“I learned many skills in working with Professor Radke as a GSI, but the one that has been most instrumental to me, both as a GSI, researcher, and now as junior faculty member, is the ability to solve problems on my feet, in front of a large group of people. Berkeley undergraduates are exceptional, and teaching them a complex subject like fluid mechanics can be a challenge, especially when they ask questions you had not prepared for. Professor Radke gave me one-on- one mentoring and advice on how to take a step back, think through their questions, see where potential confusion might be arising from, and then work to solve the problem together with them. Obviously, there were times when I made mistakes at the board in front of my section, but Professor Radke pointed out that those mistakes were often good learning moments for the students, and them catching those mistakes meant they were thinking along with me, not just coping notes mindlessly. I have no doubt that the experience I gained in working with Professor Radke and teaching his students allowed me to be successful in future courses I GSI’ed at Berkeley as well as on my oral exams, talks at major conferences, my job talks, and now in my own classroom.”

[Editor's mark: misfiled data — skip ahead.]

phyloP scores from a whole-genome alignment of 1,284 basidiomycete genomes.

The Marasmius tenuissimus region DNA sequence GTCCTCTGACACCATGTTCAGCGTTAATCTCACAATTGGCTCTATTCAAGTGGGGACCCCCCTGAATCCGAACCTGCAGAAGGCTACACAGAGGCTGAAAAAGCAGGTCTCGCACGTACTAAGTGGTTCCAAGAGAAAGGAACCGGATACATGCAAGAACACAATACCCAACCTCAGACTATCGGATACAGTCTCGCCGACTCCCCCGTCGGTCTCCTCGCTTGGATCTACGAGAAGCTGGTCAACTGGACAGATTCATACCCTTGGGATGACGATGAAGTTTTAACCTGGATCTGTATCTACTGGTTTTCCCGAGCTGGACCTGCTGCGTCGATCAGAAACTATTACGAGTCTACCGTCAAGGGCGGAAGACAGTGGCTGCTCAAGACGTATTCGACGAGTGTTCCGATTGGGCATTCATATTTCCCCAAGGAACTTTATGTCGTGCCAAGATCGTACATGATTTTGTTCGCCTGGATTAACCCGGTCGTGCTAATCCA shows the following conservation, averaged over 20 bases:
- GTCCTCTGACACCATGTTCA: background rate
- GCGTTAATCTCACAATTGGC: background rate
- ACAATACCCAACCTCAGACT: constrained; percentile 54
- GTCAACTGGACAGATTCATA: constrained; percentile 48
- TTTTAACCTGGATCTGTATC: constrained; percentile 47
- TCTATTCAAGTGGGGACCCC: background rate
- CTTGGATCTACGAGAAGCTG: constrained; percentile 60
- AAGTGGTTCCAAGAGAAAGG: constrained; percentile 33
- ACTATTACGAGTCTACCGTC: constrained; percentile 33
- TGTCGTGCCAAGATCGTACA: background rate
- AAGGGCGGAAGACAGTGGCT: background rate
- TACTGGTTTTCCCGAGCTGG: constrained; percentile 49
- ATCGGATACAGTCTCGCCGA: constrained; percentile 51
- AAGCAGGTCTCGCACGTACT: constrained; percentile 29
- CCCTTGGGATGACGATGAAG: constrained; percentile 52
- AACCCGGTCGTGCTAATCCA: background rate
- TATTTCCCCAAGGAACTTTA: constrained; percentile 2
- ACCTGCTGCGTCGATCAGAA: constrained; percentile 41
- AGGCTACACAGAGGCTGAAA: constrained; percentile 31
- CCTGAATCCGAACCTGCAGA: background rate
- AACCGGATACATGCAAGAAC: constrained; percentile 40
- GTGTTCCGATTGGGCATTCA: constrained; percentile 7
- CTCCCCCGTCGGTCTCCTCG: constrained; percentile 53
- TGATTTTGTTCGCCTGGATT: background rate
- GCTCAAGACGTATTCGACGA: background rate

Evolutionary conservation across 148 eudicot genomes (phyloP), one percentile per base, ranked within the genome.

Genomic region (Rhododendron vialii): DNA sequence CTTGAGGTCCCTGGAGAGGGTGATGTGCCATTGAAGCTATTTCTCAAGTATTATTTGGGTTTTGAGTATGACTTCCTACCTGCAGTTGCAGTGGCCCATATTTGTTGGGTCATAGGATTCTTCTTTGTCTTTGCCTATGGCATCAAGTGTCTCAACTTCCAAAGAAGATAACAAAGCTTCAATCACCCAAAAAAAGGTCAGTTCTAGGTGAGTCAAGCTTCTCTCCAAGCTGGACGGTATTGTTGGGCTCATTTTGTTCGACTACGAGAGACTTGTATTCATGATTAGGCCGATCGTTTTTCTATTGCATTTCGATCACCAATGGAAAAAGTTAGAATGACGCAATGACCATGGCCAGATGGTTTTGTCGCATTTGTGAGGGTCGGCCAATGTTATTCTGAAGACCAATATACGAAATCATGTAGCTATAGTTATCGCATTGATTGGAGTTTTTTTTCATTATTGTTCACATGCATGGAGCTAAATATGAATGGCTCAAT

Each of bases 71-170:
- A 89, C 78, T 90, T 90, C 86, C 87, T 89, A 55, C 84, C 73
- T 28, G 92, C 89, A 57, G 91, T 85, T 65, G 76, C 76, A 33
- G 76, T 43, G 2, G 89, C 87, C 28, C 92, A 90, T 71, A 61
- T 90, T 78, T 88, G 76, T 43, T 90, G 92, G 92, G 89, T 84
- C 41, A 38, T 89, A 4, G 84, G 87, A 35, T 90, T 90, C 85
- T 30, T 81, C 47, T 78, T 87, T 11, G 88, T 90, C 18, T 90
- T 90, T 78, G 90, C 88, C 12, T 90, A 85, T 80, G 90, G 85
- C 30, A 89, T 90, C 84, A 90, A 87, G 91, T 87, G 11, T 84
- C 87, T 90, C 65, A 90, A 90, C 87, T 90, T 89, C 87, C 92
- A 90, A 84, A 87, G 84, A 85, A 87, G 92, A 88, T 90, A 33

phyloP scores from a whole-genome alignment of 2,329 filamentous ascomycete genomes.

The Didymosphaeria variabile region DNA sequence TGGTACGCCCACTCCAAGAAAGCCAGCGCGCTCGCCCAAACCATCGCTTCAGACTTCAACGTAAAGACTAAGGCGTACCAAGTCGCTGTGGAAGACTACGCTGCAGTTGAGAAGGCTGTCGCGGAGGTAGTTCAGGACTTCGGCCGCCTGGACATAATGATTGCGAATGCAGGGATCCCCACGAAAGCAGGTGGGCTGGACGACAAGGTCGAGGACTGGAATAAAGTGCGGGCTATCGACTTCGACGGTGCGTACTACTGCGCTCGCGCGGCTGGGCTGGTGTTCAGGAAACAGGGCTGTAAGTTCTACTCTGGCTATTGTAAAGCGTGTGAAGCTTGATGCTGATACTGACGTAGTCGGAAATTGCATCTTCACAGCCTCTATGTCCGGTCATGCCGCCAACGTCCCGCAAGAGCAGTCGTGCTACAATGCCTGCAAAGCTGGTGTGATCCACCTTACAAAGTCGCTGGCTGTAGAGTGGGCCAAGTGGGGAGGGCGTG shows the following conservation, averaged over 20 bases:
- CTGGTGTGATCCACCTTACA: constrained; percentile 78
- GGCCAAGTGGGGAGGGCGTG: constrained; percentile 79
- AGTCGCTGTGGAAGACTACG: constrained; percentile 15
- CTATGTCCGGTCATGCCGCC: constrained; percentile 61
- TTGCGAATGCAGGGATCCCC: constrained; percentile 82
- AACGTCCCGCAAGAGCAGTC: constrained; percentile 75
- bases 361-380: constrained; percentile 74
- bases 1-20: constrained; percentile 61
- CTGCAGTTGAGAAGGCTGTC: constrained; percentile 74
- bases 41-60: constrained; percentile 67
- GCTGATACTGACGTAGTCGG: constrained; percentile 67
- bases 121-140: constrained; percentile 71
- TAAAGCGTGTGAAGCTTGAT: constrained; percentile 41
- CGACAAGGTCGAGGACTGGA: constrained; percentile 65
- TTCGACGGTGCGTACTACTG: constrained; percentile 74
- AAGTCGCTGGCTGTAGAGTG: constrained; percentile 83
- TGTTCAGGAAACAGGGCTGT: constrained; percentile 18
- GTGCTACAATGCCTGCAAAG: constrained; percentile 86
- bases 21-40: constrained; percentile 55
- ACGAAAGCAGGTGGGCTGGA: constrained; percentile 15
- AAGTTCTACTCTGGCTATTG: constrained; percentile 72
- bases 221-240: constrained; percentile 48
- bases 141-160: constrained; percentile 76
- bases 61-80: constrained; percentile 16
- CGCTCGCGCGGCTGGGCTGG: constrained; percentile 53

His GSIs sum up his impact on them in the following way:
“Working with Professor Radke as a GSI has been an absolute privilege and without question, the most rewarding and enjoyable experience of my teaching career.”
“Professor Radke elevates the GSI role from a simple student-GSI classroom interaction, to a broader and cohesive synergy between all components of a course. His passion for his profession translates into challenges for students and GSIs that not only enrich the teaching and learning experience, but also motivate them to improve on a daily basis. His mentorship and energy should serve as an example to every faculty member at an institution such as the University of California, Berkeley.”
Congratulations, Professor Radke!